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5 Key Phases of Strategic Alliance Management | The Man Who Sold the Web Blog


5 Key Phases of Strategic Alliance Management

14 Jul

Strategic Alliances are quite ubiquitous in businesses nowadays, but most of them often go unsuccessful.

A Strategic Alliance is referred to as “an agreement between 2 organizations to share resources to carry out a mutually beneficial initiative.”  The arrangement differs from a Joint Venture (JV) given that both firms in a Strategic Alliance remain independent.  Whereas, in a JV, 2 organizations share resources to create a separate company.

Strategic Alliances are typically formed to:

  • Better compete in a market
  • Venture into a new market
  • To improve service or product portfolio.
  • Allow the 2 entities achieve a common goal for mutual benefit.

The undertaking may be formal or informal and there isn’t any requirement for merging capital.  However; the role of each entity—in the arrangement—has to be clearly laid out.

The strategy of creating strategic rivals into Strategic Alliance partners has benefited organizations immensely.  This strategy enables:

  • Procuring the much-needed cash
  • Access to manufacturing facilities and know-how
  • Ability to plan production
  • Gaining knowledge of industry best practices
  • Removing any initial “budding” issues.
  • Each business entity to realize growth far more quickly than what they can achieve individually.

To cash in on these benefits, leading organizations endeavor to manage their Strategic Alliances worldwide—assigning executives to oversee multiple alliances.  However, the competencies required for Strategic Alliance Management aren’t well-known and are a bit convoluted.

Multiple research studies by MIT Sloan, spanning several years, suggest that a number of alliances fail to achieve their desired objectives.  In fact, the arrangement shows diminishing R&D performance, marginal returns, and declining absolute learning with subsequent partnerships between the same companies.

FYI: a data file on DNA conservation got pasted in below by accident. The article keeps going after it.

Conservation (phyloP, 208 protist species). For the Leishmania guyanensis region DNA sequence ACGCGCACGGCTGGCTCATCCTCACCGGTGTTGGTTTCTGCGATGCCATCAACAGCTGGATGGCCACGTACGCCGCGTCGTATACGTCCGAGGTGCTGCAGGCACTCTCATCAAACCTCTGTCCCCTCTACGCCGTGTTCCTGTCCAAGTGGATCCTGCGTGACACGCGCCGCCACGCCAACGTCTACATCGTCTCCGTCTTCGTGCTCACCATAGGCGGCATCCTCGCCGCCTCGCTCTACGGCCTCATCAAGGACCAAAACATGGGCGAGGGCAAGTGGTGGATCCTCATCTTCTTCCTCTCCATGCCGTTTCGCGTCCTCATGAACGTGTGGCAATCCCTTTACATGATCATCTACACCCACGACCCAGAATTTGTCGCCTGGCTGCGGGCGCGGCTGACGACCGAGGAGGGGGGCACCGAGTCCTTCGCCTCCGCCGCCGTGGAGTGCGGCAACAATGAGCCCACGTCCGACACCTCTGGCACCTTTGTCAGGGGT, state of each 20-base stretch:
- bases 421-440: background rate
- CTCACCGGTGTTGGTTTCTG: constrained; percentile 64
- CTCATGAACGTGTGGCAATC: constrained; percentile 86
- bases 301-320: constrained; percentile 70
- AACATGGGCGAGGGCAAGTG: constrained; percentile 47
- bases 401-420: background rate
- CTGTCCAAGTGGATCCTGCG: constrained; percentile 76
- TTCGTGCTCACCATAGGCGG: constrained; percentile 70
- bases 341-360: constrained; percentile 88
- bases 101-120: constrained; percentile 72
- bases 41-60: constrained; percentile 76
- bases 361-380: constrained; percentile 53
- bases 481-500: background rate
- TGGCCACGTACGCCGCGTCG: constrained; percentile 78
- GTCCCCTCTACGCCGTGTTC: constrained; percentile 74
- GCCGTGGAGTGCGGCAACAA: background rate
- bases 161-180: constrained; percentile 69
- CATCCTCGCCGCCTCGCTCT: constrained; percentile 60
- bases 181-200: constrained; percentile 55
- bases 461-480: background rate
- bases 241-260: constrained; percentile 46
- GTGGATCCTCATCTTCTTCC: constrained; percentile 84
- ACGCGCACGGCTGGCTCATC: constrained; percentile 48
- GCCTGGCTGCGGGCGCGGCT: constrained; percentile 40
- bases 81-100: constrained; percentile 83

A major reason for this failure is the incompetence of alliance managers in handling the alliance portfolio and their tendency to make 3 misguided assumptions:

  1. Assumption to always field the best strategic partners
  2. Assumption to generate sufficient economic value from the alliance
  3. Assumption to get incessant value from the partnership.

The old-school approach to managing alliances concentrated on individual alliances without appreciating the challenges involved in such a deal.   In today’s competitive environment—with factors such as globalization, innovation, and disruption constantly influencing businesses and partnerships—leaders need to have the ability to simultaneously manage multiple partners scattered across various parts of the globe.

Strategic Alliance Management entails understanding the intricacies involved in generating value from such transactions and devoting the attention and preparedness required to do that.  A holistic approach to Strategic Alliance Management encompasses 5 distinct, yet interrelated, phases that are required to be executed to form effective partnerships:

  1. Partner Selection
  2. Deal Negotiation
  3. Execution
  4. Exit
  5. Portfolio Management

Let’s discuss the phases of approach in a bit detail.

Partner Selection

Strategic Alliances are deliberate partnerships between organizations to expand their existing product / service offerings.  A potential partner’s prior experience in forming and maintaining alliances is a key constituent of selecting the right partner.  This experience supplements internal capabilities and add value to the processes, knowledge, as well as portfolio of services / products.

A detailed assessment of a partner’s experience assists in highlighting the benefits of partnership and negotiating with the partners.  The assessment should measure effectiveness of internal communication, adequate resources, and prioritized management’s attention essential for a viable partnership.

Deal Negotiation

In this stage, the alliance partners outline the conditions of the relationship, roles and responsibilities, and potential returns from the partnership.  Negotiators typically tend to focus on capturing the bulk of potential value without any regard for the other partner.  This damages the partnership and leverages no value at all.

The partners should be quite open and thorough about defining the scope of work for each affiliate.  Appointing a project steering committee assists in information sharing and coordination.  Proactively planning the deal exit terms and procedures at the outset aid in later stages.

Interested in learning more about the other phases of the Strategic Alliance Management approach?  You can download an editable PowerPoint on Strategic Alliance Management framework here on the Flevy documents marketplace.

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